The second half of the day was more relaxed, so we kind of walked around the church grounds and talked to people. At 9:00 p.m.,  the concert and celebration ended.  We thought the service was going to take 3, maybe 4 hours, but it lasted 11 hours!  

     After a very long church service, we set up our sleeping bags and hammocks in the church building and slept very well that night.  We woke up the next morning, and ate at the pastor’s daughter’s house again. Then we led the Sunday morning service. The team from Illinois (the DeSotel family), ministered to the church, and we promptly left at one o’clock to drive three hours back to the base.  

      That is one of the things I love about being a missionary. We often think of missionaries preaching on streets, visiting houses, orphanages, and preaching in parks, but missionary work isn’t always that way.  

     Sometimes, you’re drinking coffee with a pastor; other times you’re entertaining guests because they made a surprise visit to your house.  Sometimes, being a missionary is sitting through eleven hours of Mexican-style music and listening to sermons.  In these situations,

I have to remind myself, “It’s not about me!” But, my main goal in being a missionary is just to love on people and show them that Jesus loves them.
Cowan, Jesse, JonDavid, and me.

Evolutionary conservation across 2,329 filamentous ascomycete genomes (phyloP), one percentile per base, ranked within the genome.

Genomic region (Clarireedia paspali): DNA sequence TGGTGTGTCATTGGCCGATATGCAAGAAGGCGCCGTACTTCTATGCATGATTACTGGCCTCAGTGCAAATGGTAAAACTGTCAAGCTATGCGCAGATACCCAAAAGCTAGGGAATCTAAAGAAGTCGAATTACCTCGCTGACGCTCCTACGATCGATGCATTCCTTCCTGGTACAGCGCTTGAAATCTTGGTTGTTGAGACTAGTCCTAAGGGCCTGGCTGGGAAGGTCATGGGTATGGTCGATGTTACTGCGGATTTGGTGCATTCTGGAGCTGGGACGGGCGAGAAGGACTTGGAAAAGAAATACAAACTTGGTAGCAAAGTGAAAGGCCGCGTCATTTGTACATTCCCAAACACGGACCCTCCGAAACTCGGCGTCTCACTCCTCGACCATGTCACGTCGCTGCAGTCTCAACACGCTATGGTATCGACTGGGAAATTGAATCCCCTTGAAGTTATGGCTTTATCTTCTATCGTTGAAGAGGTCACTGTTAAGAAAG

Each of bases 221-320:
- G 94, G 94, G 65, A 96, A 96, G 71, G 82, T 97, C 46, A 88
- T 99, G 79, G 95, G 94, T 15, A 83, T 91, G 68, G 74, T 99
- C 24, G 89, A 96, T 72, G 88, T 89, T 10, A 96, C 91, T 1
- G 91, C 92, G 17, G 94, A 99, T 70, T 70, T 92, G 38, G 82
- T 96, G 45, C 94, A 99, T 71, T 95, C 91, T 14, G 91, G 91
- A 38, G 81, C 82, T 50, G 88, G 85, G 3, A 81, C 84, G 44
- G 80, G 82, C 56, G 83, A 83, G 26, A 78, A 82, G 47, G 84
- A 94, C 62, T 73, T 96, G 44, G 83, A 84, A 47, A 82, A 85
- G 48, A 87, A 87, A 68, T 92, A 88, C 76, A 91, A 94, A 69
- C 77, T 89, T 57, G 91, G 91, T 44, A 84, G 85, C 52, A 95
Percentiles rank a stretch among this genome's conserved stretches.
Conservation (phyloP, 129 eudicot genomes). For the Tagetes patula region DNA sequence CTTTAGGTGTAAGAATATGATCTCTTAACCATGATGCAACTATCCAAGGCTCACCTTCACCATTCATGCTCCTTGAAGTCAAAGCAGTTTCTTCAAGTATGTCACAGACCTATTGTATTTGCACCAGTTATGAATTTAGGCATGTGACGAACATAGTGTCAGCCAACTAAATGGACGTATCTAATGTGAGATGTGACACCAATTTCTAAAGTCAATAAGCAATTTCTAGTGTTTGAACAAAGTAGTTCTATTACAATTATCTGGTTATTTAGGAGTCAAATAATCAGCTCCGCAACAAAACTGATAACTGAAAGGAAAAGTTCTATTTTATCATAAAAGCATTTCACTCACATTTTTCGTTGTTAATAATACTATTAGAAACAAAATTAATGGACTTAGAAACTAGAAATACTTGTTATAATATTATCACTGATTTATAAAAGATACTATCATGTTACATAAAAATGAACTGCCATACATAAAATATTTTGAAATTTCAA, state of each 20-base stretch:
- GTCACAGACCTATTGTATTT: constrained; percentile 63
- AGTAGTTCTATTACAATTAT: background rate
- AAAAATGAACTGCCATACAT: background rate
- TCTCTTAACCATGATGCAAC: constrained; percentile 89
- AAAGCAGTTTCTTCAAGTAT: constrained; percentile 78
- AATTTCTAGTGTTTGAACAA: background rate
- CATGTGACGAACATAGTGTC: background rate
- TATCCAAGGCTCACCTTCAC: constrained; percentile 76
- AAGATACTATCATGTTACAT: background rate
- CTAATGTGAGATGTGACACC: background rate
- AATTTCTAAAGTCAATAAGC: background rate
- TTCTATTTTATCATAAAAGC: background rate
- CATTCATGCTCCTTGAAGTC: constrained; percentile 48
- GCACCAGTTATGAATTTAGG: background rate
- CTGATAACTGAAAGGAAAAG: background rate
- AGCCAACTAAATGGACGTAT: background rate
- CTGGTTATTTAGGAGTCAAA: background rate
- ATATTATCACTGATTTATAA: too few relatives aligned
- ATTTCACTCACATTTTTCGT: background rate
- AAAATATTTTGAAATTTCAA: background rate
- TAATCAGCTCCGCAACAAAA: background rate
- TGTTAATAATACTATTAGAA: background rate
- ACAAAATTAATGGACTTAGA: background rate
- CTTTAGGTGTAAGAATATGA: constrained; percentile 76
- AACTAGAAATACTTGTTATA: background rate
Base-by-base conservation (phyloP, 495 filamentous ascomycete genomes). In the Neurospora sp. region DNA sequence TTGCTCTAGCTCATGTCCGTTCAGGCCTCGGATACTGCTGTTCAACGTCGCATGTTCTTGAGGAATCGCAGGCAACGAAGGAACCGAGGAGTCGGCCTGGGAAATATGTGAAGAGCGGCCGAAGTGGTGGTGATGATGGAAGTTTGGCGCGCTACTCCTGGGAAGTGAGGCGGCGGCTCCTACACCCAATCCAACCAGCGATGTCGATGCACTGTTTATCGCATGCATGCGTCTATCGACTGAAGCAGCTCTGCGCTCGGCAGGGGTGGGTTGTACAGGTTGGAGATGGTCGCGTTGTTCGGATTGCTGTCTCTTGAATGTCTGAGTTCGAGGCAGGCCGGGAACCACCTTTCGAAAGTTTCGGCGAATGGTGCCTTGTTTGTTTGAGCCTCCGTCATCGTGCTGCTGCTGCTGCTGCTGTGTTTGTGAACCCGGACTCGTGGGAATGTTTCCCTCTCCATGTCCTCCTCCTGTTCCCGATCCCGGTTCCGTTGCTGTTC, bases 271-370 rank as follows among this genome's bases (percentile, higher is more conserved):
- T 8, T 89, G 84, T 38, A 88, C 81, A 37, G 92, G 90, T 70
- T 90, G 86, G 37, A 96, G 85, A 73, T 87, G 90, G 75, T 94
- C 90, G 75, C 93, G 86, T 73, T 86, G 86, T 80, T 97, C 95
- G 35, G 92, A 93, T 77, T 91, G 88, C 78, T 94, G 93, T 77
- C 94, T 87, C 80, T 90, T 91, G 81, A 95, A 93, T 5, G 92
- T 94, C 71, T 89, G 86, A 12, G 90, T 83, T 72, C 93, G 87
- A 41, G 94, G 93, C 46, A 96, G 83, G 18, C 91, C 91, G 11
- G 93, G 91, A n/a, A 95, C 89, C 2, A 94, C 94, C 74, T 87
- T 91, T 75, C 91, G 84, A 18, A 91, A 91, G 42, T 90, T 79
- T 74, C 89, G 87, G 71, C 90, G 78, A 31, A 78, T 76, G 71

God Speaks

Every Tuesday I’m going to try to get a blog out. If, for some reason, I do not get a blog out, you can assume:

A. I am at a place where there is no internet,
B. I never got around to writing one, or
C. the super old excuse: “My dog ate my computer.”

I suggest you go with the first two and save option C. for desperate times.

While we have been visiting our family in Joplin, I have been attending a tiny Christian school. It has altogether 25 students, and each Tuesday we have chapel. The first thing we do in chapel is sing a few songs. Every week, they have a guest speaker who speaks for a while. This week, who better to have for a guest speaker than: (drumroll please…) my mom!

Mom pointed out some great tips about being a missionary, and she talked about hearing God’s voice. After about an hour of discussion, she told us to bow our heads, and let God speak to us. When someone felt like God showed them something, they would tell my mom, and she would share it with everyone. If there was someone in the room that wanted prayer for that specific need, they would raise their hand, and the other kids would pray for them.

I really wasn’t too surprised and I actually felt kind of proud that my fellow students were hearing God speak to them. One kid felt like someone had pain in their knee. Another person raised their hand that they were having knee pain, and he got prayed for. Someone else felt like there was someone in the room that was struggling with depression, and someone else with suicidal thoughts. People raised their hands and received prayer. As I looked around the room, I saw kids praying for each other, and eighteen year olds crying like babies in the presence of God. This time of prayer and ministry lasted an hour, but it felt like 15 minutes.

After chapel, the kids started praying for our teachers. Shortly after, we went to lunch, but after lunch, my teachers felt like we needed to pray more for one another. We ended up praying the rest of the school day. It was a great day. The only thing that could have made it cooler was if this day of prayer had happened in schools all over town!